A “serious writer” might not like to think of themselves as being in the business of children’s entertainment. Yet our most profound reading experiences frequently occur when we are young. In my own experience, there was a powerful frisson, not easily replicated, in reading a book or comic that strayed into some new and adult territory that had, up until that point, remained uncharted. These readings were engaging in ways that they could never be again, especially when returned to as an adult.
For a long time — to my mortal frustration — I browsed my local library’s limited offerings of comic books and repeatedly passed over Niel Gaiman’s Sandman. Even when I learned that these were critically acclaimed the artwork remained, to my eyes, far removed from what I was looking for in a comic. (Conversely, I browsed Frank Miller’s The Dark Knight Returns, felt the immediate need to read it). When I finally read Sandman (or at least the collected editions in the school library), I found the stories powerful in an unexpected way. Even the once off putting art offered something new. But much of this effect was lost as an adult when I started reading the entire series from start to finish.
It is perplexing to me that more writers and artists do not aspire to have their works read by such audiences. Yet at the very same time, it is clear that many are are trying to recreate that same quality of wonder for an adult audience, with confounding results. I don’t know how else to explain the DC Snyderverse, Disney’s Star Wars reboot, or modern Dr Who, other than as adults trying to recreate what they experienced as teenagers in comics, cinemas, or TV.
Comics are a particularly interesting, in terms of their actual readership, because the situation is in fact very different that you might expect. To judge on the strength of sales figures and the implied readership, the modern (American/English language) comic book industry is not dominated by Marvel and DC superhero comics. While tent-pole superhero movies are dominant in the cinemas, their star has fallen in their native medium. The most widely read comic books are graphic novels are written, marketed, sold, and almost exclusively read by a young adult audience.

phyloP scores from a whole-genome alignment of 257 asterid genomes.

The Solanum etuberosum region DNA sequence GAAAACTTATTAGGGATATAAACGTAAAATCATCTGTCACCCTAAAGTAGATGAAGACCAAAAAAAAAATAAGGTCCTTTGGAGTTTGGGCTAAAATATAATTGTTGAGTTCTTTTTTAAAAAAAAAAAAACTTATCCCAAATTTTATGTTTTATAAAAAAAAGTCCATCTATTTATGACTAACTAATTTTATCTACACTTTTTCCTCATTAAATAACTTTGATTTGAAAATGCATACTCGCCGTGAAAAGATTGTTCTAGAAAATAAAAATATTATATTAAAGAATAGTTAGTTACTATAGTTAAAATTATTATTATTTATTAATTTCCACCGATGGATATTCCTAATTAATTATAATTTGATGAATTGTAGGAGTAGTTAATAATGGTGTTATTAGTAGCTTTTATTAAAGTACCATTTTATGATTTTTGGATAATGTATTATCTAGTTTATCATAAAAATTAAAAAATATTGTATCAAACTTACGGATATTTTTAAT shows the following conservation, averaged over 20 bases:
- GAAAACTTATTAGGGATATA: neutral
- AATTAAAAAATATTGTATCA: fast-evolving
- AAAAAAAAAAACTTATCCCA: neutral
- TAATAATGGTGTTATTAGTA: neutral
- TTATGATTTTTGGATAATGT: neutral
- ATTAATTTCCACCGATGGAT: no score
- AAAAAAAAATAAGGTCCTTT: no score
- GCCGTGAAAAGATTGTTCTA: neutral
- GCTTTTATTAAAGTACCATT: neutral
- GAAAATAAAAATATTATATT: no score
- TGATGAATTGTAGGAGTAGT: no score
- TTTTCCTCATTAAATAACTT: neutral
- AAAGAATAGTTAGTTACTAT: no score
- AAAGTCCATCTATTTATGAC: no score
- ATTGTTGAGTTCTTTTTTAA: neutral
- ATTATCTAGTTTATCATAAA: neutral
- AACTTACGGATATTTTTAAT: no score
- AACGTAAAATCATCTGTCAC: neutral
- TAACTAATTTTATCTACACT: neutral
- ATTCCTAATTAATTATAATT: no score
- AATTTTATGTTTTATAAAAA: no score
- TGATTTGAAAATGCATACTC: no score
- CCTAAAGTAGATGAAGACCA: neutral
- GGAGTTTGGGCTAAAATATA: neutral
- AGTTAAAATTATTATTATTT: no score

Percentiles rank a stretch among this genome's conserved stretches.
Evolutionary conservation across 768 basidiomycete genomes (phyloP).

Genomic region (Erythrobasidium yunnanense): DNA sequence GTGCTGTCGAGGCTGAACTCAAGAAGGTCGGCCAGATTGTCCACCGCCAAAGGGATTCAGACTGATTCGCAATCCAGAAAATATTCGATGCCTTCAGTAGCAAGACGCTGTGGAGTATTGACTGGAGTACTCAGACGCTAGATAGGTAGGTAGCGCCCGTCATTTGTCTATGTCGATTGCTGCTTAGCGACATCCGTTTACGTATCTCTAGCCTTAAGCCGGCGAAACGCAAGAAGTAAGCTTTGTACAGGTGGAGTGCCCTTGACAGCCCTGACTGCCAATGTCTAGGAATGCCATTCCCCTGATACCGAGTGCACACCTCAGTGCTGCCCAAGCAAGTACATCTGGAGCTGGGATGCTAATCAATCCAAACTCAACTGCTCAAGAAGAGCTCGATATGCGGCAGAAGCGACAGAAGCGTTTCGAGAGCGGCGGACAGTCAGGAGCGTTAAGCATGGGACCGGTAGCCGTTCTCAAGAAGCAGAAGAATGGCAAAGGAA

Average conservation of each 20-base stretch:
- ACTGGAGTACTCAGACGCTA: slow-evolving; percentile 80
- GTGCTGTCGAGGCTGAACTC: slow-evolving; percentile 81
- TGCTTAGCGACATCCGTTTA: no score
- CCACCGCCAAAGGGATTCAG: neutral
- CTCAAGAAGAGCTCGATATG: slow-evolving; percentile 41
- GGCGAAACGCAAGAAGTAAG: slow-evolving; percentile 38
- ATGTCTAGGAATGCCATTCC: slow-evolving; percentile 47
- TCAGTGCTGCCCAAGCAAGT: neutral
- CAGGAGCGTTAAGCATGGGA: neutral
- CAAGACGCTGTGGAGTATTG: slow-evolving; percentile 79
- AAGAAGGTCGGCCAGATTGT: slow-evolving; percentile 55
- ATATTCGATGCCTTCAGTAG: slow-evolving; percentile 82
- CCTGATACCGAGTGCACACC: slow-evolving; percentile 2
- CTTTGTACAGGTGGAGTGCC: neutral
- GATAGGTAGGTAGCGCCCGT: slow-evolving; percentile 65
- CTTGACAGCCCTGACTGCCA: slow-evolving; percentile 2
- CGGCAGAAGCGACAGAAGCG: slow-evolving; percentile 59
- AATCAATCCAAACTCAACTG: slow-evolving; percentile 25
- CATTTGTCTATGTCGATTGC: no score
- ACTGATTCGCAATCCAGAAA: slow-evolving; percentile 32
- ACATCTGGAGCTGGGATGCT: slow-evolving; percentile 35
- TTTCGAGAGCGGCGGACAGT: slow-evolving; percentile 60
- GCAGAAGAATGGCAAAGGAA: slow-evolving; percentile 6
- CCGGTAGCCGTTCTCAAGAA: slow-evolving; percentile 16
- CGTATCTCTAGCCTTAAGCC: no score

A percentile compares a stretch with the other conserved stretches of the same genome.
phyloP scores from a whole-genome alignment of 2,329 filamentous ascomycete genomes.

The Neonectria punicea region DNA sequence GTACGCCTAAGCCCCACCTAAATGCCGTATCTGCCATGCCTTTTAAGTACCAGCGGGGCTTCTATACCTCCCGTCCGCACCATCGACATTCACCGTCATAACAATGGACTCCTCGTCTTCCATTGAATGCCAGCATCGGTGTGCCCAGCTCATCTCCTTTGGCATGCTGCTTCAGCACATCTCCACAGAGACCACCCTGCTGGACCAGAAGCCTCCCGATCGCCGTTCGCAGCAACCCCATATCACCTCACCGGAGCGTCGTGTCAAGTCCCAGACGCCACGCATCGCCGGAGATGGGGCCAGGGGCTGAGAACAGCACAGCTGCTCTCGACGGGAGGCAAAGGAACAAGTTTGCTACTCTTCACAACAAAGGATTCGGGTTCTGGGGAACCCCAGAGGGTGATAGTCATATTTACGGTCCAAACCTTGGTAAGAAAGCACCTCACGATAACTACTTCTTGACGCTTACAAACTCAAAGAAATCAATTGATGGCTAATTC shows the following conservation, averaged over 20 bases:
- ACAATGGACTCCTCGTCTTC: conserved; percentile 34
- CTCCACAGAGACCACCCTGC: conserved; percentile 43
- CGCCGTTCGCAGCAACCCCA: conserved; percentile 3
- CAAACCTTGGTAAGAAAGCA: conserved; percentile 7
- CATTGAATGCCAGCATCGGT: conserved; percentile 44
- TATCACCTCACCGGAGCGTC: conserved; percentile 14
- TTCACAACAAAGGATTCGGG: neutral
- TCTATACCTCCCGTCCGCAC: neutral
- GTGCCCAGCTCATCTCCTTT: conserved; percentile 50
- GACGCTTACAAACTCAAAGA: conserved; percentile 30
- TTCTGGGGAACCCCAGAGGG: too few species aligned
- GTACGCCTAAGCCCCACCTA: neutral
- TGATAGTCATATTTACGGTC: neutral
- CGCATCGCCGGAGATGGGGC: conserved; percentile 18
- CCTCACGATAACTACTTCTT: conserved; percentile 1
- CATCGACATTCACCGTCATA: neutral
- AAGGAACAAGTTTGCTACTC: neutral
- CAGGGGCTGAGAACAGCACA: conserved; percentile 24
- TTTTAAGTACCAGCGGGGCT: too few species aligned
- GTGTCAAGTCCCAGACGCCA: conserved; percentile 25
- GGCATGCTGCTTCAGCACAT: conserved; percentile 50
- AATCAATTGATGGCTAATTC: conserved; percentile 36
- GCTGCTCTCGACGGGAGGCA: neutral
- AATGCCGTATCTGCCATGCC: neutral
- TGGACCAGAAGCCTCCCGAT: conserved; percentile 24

Sales figures for books are notoriously difficult to measure; there are many different kinds of sales, including the direct market and digital. There is also something almost political about the way best-sellers are measured, with The New York Times even having its own secret source metric for producing its own best-seller lists. But this article from 2021 on graphic novel sales, for all its caveats, makes a good case for the overall picture. Scholastic and Viz are the biggest graphic novel publishers. Viz, contrary to all received wisdom about English speaking audience’s disinterest in fiction in translation, has no problem selling Manga to young people. Scholastic sells young adult books to school kids, often directly, within schools themselves via their book-fairs.
Depending on your exact definitions of intended audiences, it appears that each and every one of the top 20 is intended for children or middle readers. It won’t be until #22 that you can find a comic intended for a different audience ( “Strange Planet”, a collection of webcomics), and if you are looking for a “Marvel / DC-style” comic, you are not even in the top fifty. “Watchmen” finally shows up at #57 – after that the next aimed-at-adults superhero comic is “Harleen” way the heck down at #144. The earliest Manga in the charts are “My Hero Academia” at #18, the first one aimed at adults would appear to be… well, depends who you ask? I tend to think that “Demon Slayer Kimetsu No Yaiba” (#33) is probably rated “T”, so next after that would be Ito’s “Uzumaki” at #34.
The true titan of Scholastic’s graphic novel output is Raina Telgemeier whose autobiographical opus Smile covered her high school experience when she underwent dental reconstruction after an accident.
I first heard about her work here:
The New York Times has a good profile in which you can even see the process by which she writes, pencils, and inks her comics.
“Raina single-handedly created the market for middle-grade graphic memoir,” said Saylor, who is now the publisher of Graphix. “There was a common trope at the time that girls didn’t read comics and that was a boy thing, so the market wasn’t catering to girls and women.”
For my part I have recently made my own amateur foray into (very young) children’s books. In honour of my nephew’s birthday I wrote my own knock-off Mr Men book. It’s the first comic I have drawn in many years, and the first that I have done entirely digitally (using a very basic wacom tablet). Like they always say, it is not as easy as it looks. My big takeaway is a reminder of how much of the creative process is work. I suspect I broke a fair number of the rules for writing for children. Some things make complete sense to children and little sense to adults. It is hard to know what will capture an imagination.